The Fair Work Commission has confirmed what 1000 construction workers have known since last year. The developer responsible for delivering James Packer’s luxury Barangaroo hotel and casino complex victimises unionists for standing up over safety standards.

In July 2014, members of the construction union, the CFMEU, walked off the Barangaroo construction site after Lend Lease suspended union delegate and chairman of the site safety committee Peter Genovese.

A veteran of the construction industry, Genovese was stood down in March over charges the union called “trumped up”, including using offensive language. In fact, the CFMEU says, his suspension was punishment for criticising the company after two fires at the massive inner-city construction site exposed Lend Lease’s inadequate evacuation plans.

When hundreds of workers downed tools over Genovese’s treatment, they were ordered back to work by the Commission within hours. It issued a ban against any further action in defence of the delegate. Lend Lease did the corporate equivalent of puffing its chest and threatened to take the union to the Federal Court to seek damages over the disruption.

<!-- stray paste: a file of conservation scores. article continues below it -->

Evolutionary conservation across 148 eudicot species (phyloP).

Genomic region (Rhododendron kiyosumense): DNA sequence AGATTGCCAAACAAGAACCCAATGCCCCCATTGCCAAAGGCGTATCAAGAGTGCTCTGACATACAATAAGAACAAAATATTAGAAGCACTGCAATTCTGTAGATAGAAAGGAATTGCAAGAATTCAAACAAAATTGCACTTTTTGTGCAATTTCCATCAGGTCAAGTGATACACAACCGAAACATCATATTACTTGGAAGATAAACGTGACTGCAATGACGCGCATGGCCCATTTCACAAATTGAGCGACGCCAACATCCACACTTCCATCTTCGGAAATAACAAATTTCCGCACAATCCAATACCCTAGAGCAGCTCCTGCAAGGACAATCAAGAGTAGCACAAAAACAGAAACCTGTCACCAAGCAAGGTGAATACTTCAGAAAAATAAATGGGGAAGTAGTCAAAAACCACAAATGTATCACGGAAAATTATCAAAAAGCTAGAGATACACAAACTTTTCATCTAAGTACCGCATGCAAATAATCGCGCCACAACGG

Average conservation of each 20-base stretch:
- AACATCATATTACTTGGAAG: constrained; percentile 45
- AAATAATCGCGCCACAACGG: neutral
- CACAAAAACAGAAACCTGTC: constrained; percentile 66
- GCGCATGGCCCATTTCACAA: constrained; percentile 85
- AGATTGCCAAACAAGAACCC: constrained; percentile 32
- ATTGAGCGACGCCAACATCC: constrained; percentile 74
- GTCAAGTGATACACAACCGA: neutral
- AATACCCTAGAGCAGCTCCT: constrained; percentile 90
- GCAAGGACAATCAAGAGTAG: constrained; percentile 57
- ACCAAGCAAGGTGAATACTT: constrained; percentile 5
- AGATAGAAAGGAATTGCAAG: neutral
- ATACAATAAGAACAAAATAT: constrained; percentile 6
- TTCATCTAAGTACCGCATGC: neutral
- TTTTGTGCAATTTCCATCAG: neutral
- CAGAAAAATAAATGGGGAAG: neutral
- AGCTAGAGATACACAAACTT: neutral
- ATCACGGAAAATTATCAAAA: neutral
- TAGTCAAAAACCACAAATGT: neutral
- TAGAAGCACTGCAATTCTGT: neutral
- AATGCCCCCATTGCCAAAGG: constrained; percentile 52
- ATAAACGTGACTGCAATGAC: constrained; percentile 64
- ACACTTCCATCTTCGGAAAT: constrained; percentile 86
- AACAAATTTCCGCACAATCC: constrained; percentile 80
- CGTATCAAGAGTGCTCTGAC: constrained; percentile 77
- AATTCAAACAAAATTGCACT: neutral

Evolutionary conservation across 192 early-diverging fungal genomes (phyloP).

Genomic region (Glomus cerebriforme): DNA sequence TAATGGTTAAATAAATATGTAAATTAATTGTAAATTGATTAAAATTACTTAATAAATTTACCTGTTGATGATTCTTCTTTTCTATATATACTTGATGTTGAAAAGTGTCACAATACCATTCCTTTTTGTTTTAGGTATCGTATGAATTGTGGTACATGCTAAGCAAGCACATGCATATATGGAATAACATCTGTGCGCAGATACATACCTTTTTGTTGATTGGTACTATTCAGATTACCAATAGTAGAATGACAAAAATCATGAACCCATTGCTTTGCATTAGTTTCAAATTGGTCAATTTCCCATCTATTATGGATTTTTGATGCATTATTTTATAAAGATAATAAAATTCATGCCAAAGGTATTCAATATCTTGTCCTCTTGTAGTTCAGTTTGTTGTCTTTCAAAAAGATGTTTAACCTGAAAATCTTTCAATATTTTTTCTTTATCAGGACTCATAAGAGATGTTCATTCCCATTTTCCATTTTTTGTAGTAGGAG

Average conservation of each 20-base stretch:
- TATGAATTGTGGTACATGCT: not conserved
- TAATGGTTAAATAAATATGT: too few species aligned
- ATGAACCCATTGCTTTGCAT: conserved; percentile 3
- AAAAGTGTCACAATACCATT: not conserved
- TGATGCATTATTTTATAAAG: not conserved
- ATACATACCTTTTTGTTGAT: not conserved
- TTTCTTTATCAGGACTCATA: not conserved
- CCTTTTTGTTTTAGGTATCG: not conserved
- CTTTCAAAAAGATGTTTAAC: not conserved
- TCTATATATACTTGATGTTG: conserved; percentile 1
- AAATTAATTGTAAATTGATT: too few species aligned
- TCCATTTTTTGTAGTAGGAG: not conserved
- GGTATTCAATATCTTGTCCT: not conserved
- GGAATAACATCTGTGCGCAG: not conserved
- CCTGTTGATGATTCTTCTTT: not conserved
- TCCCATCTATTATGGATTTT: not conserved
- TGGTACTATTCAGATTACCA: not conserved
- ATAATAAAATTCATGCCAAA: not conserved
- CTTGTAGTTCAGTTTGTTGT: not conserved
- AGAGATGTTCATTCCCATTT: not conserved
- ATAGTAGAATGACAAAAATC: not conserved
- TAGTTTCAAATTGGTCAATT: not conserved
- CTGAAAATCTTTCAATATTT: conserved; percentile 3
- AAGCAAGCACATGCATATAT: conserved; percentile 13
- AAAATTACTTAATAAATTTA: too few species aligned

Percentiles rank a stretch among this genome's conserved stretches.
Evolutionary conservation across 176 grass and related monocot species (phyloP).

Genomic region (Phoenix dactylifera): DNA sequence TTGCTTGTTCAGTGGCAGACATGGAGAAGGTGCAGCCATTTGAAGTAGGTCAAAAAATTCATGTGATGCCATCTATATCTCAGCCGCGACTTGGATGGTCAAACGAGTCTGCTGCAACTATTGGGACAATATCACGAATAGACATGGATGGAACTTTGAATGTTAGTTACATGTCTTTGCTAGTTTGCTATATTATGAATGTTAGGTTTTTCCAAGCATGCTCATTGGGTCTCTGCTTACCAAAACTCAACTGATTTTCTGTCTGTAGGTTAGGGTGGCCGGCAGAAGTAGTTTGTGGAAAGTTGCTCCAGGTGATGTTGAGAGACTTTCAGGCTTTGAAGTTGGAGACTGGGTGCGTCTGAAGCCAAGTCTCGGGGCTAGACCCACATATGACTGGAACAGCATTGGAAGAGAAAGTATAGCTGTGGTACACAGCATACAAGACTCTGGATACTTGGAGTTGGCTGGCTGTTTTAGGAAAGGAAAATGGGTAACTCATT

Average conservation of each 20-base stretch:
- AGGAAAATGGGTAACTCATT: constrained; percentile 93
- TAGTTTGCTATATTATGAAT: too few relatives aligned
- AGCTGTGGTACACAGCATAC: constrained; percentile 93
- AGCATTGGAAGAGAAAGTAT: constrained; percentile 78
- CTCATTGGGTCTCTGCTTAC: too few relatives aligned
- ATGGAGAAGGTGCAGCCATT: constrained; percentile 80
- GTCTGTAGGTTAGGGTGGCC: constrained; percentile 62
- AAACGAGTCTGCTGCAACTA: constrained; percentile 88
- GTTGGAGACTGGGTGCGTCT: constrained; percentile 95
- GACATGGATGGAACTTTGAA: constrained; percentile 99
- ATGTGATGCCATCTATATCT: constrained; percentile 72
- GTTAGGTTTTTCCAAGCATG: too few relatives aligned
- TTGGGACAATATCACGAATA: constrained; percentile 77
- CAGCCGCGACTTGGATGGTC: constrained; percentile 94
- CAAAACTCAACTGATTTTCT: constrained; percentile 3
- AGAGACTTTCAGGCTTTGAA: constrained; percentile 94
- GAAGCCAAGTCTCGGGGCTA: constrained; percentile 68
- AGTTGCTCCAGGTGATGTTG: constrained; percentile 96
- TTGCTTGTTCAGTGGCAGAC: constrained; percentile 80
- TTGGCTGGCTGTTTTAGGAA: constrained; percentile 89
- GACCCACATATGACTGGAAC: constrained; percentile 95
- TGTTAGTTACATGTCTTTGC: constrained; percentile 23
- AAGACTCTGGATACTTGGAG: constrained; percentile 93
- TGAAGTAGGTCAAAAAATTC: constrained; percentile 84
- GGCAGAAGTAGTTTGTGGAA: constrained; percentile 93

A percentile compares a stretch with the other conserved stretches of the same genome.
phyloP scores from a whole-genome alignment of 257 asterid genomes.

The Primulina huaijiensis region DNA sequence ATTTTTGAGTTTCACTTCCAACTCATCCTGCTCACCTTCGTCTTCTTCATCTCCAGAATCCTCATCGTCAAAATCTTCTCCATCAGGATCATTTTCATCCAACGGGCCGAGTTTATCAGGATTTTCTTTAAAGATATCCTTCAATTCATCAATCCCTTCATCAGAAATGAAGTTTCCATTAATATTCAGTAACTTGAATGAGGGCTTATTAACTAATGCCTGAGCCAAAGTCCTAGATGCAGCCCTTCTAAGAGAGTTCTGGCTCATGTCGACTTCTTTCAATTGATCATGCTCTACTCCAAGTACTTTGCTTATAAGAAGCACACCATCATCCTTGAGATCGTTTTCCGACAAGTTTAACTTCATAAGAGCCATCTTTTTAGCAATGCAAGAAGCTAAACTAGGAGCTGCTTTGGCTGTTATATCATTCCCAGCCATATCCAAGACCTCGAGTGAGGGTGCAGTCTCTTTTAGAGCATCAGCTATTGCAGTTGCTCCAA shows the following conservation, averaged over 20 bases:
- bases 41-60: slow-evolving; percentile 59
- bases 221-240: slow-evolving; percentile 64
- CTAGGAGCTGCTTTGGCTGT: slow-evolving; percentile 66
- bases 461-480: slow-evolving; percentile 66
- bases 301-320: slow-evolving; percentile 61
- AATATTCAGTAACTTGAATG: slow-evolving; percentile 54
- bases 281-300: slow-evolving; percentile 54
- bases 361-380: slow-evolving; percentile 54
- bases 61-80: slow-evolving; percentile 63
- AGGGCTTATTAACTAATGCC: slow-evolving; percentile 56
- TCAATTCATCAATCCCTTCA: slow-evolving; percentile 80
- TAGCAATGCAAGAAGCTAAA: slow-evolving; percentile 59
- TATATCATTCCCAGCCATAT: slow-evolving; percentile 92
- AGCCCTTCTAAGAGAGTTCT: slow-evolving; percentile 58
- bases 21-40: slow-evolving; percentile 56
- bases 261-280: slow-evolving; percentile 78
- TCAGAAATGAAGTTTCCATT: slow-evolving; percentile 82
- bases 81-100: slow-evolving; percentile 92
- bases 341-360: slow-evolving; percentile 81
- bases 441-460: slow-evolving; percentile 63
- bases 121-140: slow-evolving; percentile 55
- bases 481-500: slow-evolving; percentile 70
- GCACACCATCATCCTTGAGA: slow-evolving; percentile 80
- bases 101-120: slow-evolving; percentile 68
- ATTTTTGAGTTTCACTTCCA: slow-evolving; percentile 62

Now, after the CFMEU has been fighting to get Genovese back on site for months, the Commission has quietly found that the union was right. It upheld an earlier decision that Genovese “has been treated differently to other employees as a result of his role as union delegate” and ordered that he immediately be reinstated to his role at Barangaroo.

Back on the job, Genovese said that he appreciates the response he’s received from other union members on site. “There was a different atmosphere when I came back, it was like ‘Great, the union’s back in town’”, he said. “Workers pass you and nod or shake your hand.” 

Despite the Commission finding against it Lend Lease will not face any sanctions for its attack on union rights. Fair Work Building and Construction – the construction industry regulatory agency – ordinarily prolific in its public commentary about “intimidation” in the industry has remained silent about Genovese’s case.

FWBC is currently pursuing charges against 72 CFMEU officials in courts across the country. It has not commenced a single case against an employer since September 2013.